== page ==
An instructional coach is someone whose chief professional responsibility is to bring evidence-based practices into classrooms by working with teachers and other school leaders. In Lakeland, we focus on one-on-one support for teachers with the goals of increasing student engagement, improving student achievement, and building teacher capacity in schools.
Coaching is one-on-one professional development. At its core, instructional coaching involves two people: the classroom teacher and the coach. Coaches work one-on-one and in small groups with teachers, providing guidance, training, and other resources as needed. Together, they focus on practical strategies for engaging students and improving their learning. Coaches also are often responsible for providing or arranging professional development activities for all teachers in a school or district.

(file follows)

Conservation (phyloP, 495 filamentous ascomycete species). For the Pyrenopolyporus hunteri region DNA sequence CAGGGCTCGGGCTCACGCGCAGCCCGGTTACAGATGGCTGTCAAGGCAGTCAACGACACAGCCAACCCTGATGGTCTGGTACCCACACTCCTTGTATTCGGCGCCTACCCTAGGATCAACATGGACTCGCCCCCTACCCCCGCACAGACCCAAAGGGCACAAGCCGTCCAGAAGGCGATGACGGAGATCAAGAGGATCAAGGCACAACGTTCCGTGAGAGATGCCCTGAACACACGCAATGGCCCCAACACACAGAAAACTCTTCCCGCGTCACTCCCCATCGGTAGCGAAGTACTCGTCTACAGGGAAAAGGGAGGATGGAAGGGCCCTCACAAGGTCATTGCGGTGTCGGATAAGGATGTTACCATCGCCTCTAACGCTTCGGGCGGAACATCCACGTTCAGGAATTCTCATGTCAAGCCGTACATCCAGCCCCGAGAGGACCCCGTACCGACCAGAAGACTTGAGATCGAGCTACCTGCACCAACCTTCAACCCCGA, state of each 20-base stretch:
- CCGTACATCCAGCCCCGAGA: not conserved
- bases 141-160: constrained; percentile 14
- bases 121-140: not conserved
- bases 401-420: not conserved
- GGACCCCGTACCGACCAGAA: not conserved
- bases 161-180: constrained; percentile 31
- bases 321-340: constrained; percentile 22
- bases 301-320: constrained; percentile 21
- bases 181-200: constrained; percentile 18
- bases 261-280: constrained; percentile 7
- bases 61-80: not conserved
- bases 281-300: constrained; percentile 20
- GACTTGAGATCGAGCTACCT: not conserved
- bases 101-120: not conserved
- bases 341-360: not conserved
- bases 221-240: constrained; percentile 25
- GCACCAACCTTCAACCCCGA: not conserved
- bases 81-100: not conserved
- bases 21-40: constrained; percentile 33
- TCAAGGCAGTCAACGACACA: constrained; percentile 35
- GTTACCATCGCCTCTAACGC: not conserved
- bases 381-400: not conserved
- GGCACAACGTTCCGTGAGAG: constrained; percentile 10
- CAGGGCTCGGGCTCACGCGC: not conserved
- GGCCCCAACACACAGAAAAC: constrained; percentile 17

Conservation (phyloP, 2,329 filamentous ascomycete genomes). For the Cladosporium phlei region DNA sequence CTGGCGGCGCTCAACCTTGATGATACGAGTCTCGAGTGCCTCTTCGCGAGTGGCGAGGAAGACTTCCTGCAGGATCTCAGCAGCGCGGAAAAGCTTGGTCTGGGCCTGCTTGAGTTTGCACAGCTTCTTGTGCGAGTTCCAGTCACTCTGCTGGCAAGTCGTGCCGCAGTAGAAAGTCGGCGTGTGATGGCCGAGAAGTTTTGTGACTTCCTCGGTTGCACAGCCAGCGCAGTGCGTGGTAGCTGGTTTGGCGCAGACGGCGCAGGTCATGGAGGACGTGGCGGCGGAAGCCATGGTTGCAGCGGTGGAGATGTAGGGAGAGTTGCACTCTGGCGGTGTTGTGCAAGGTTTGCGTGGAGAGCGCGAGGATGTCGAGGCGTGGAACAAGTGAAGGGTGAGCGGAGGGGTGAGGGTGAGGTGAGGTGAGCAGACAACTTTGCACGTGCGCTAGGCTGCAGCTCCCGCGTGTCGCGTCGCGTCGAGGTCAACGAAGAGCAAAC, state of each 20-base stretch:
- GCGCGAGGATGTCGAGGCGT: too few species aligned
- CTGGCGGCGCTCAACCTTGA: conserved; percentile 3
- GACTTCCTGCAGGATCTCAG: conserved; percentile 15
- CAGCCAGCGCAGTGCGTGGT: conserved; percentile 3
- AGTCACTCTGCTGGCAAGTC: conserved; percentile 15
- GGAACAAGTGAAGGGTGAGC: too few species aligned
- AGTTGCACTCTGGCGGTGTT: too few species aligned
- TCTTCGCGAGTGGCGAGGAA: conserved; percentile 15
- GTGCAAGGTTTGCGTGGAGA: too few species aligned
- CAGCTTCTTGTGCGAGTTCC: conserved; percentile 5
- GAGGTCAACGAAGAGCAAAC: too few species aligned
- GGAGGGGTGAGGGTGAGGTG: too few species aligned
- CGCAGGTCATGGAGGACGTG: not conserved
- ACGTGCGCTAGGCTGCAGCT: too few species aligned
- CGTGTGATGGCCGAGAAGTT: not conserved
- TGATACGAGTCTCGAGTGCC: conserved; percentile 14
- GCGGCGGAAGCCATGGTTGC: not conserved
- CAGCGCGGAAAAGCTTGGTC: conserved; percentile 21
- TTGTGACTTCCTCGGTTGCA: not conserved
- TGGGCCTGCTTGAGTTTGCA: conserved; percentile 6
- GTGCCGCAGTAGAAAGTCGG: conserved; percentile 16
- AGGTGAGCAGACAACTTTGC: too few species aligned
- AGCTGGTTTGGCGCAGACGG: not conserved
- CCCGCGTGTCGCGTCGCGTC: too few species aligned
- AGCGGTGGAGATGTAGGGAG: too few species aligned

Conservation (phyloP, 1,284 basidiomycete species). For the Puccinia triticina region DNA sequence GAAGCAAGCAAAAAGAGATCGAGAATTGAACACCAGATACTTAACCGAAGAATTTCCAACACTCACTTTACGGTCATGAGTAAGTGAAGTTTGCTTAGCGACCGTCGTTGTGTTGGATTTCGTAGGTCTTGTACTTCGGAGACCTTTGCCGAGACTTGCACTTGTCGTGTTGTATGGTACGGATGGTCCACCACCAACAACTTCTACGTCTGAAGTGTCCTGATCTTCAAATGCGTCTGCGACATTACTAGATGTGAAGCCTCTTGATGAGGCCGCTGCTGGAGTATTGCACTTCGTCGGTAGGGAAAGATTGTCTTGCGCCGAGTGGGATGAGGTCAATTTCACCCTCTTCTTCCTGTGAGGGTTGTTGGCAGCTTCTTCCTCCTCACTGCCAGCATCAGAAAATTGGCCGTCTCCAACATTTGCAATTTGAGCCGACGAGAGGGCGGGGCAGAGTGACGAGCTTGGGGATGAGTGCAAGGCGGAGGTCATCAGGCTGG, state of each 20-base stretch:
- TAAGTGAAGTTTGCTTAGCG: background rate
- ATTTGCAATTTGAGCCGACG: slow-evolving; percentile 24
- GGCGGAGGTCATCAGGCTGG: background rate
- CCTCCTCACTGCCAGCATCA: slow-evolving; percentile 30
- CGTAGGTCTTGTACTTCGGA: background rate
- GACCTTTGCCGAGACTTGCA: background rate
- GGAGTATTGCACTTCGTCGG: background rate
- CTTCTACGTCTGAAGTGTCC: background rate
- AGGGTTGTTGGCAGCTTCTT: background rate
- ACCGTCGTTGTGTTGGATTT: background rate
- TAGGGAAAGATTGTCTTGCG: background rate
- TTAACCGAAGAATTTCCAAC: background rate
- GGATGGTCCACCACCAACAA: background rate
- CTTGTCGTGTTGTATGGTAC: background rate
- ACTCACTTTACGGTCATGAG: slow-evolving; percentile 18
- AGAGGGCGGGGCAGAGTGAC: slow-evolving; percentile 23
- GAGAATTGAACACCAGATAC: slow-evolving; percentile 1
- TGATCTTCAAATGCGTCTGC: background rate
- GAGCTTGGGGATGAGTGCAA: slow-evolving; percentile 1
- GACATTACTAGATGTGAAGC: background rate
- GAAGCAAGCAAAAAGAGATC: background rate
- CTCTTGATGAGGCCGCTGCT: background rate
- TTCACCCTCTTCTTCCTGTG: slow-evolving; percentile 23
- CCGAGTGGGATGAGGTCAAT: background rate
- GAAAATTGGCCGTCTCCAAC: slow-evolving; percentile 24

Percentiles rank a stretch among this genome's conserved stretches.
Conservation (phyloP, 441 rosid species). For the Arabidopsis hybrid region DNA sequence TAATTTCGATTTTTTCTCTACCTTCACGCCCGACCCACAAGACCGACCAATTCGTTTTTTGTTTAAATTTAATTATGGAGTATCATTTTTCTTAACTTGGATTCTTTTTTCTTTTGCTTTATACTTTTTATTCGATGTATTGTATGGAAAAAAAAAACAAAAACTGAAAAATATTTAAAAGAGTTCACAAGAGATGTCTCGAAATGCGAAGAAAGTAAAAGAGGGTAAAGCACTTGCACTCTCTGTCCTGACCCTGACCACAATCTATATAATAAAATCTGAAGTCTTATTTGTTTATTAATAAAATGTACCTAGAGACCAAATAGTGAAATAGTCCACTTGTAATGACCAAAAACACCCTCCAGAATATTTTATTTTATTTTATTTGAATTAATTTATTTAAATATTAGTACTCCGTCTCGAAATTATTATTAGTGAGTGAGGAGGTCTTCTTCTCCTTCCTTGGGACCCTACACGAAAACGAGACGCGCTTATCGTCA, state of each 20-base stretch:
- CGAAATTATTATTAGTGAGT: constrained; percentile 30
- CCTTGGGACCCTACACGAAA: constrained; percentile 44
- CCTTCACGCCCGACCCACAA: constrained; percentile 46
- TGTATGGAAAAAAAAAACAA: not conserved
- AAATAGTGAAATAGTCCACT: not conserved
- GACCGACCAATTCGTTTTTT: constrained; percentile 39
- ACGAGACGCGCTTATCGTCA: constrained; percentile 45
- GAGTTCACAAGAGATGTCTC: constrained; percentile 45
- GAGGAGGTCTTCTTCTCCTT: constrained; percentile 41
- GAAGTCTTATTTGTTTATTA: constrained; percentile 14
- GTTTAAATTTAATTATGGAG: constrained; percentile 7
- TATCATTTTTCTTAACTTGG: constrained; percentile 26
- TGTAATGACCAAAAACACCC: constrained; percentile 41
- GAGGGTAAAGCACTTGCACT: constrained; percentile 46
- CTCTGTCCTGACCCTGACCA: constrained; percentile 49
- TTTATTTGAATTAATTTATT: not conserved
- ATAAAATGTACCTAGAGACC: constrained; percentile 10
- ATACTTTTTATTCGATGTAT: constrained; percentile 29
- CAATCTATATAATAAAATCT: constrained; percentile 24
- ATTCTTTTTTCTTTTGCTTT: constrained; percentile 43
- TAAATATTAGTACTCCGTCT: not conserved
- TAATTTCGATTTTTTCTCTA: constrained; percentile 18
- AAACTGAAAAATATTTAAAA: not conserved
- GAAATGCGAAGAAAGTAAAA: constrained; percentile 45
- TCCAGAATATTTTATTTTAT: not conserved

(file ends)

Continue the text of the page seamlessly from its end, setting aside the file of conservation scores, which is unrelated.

Coaching is high-quality professional development. Instructional coaching reflects the growing consensus about what constitutes high-quality professional development for teachers. It is job-embedded, addressing issues teachers face daily in their classrooms. It is ongoing, not a one-shot workshop. It is aligned to state standards, curriculum, and assessment. And its goal is twofold: improved instructional practice and improved student learning.
Who are the coaches? Coaches are experienced, highly accomplished, and well-respected educators. Coaches must have credibility with teachers and administrators, the ability to juggle several roles, and the skills needed to work one-on-one with teachers as well as to oversee a wider professional development effort in the school.